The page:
Van Wert, Ohio — Vandalism freed thousands of mink at a rural northwest Ohio farm, leaving an estimated 10,000 of the small carnivorous mammals unaccounted for Tuesday evening, the local sheriff said.
So many minks were killed crossing a nearby road that a plow was brought in to help clear the carcasses away, said Van Wert County Sheriff Thomas Riggenbach.
The property owner initially estimated 25,000 to 40,000 mink were released from their cages at Lion Farms, Riggenbach said. But he said employees at the farm were able to corral many of the ones that remained on the property, which is less than 15 miles from the Indiana state line.
He declined to discuss any potential motive for the overnight vandalism or say whether any suspect has been identified as his office investigates.
A farm manager told CBS Fort Wayne, Indiana affiliate WANE-TV someone left a spray-painted message with the letters "ALF" and the phrase "we'll be back."
A group known as the Animal Liberation Front had claimed responsibility for releasing a much smaller number of mink at the farm years ago, the Times Bulletin in Van Wert reported.
Calls to a phone number listed for the farm were unanswered Tuesday, and it wasn't accepting messages.
The sheriff's office initially warned residents in the area to be cautious with poultry flocks, small pets and koi ponds that the mink might attack, but later said the freed mink are considered domesticated and likely lack the skills to survive in the wild.
The sheriff urged people who spot them not to approach them and to contact the farm or trappers for recapturing. He said residents who want to hunt or trap mink must make sure they understand the related rules and exemptions that apply in their area.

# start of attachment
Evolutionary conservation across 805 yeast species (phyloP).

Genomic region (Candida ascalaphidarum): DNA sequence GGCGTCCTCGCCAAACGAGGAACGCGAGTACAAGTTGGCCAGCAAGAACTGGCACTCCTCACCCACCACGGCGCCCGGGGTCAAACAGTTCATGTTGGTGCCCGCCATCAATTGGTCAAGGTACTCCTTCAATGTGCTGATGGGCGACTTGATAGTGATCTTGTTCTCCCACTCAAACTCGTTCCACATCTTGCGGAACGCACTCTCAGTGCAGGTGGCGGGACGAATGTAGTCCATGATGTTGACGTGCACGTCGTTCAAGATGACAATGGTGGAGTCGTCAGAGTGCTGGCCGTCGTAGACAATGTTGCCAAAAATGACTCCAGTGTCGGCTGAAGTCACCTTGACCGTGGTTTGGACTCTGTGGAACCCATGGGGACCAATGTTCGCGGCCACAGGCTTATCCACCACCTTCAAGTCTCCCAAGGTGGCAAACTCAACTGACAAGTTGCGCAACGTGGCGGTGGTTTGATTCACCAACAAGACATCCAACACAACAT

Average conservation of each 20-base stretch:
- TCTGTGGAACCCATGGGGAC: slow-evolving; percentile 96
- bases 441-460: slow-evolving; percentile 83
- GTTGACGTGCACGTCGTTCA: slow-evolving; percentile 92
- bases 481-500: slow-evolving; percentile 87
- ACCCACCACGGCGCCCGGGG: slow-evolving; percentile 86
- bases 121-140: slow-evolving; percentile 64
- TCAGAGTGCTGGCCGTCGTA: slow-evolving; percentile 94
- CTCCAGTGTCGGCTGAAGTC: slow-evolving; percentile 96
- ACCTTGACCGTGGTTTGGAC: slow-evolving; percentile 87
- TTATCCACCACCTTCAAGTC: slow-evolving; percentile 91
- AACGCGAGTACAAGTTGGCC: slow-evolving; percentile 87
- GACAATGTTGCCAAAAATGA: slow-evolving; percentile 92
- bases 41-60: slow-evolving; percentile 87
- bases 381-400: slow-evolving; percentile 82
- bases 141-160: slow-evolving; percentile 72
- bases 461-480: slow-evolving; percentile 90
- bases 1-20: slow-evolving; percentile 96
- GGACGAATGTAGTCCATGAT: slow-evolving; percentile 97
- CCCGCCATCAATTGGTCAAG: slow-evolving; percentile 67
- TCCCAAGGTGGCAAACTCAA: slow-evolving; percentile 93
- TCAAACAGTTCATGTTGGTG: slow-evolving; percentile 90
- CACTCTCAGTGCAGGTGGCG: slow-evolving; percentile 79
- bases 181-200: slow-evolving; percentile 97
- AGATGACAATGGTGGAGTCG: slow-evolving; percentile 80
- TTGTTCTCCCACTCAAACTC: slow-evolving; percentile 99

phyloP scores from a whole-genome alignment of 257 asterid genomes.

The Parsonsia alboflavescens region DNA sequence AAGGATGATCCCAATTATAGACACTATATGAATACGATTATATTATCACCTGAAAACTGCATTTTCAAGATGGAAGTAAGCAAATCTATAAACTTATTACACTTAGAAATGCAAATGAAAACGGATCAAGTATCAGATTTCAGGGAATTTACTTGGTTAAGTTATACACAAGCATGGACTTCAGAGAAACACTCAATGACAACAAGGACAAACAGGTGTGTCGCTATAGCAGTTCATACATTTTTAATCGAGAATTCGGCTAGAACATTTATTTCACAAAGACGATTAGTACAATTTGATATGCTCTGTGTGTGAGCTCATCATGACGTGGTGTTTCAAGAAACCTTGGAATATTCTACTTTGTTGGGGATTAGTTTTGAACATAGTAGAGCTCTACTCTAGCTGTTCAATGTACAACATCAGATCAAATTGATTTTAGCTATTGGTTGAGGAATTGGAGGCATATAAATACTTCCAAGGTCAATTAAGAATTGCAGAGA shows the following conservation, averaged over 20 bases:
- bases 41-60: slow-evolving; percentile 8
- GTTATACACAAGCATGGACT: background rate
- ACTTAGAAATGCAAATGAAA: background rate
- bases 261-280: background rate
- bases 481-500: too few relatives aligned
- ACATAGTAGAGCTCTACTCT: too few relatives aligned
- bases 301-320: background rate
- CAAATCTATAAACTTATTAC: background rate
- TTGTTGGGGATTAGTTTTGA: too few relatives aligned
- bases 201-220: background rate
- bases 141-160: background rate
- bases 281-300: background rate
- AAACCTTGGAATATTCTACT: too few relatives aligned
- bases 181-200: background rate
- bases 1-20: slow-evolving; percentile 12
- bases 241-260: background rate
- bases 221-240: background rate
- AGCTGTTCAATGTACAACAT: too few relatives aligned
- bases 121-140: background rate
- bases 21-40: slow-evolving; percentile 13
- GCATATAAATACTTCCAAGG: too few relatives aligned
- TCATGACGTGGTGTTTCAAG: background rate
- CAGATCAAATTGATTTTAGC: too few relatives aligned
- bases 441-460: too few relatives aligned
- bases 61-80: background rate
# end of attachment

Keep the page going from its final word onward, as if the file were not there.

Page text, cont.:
WANE spoke with Joseph Buddenberg, who it says is a member of the North American Animal Liberation Press Office who claims to have released animals from farms before.
Buddenberg provided insight into the mindset of those who break out animals from farms, the station says.
"The only humane thing to do when you visit a fur farm is to open every cage and liberate all the animals," WANE quotes him as saying.
Buddenberg, who spent two years in federal prison for breaking out animals, told WANE He once traveled across the country with another person in an attempt to "liberate" fur farms and release animals.
Buddenberg claimed people who do such things are trying to free animals from poor conditions and "filthy, tiny wire cages."
In response to assertions that the mink won't survive in the wild because they're domesticated, Buddenberg said "they talk out of both sides of their mouth."
"They say these animals can't survive, but then they also say they're hunting and killing every animal within a 20-mile radius," Buddenberg said. "So which one is it?"
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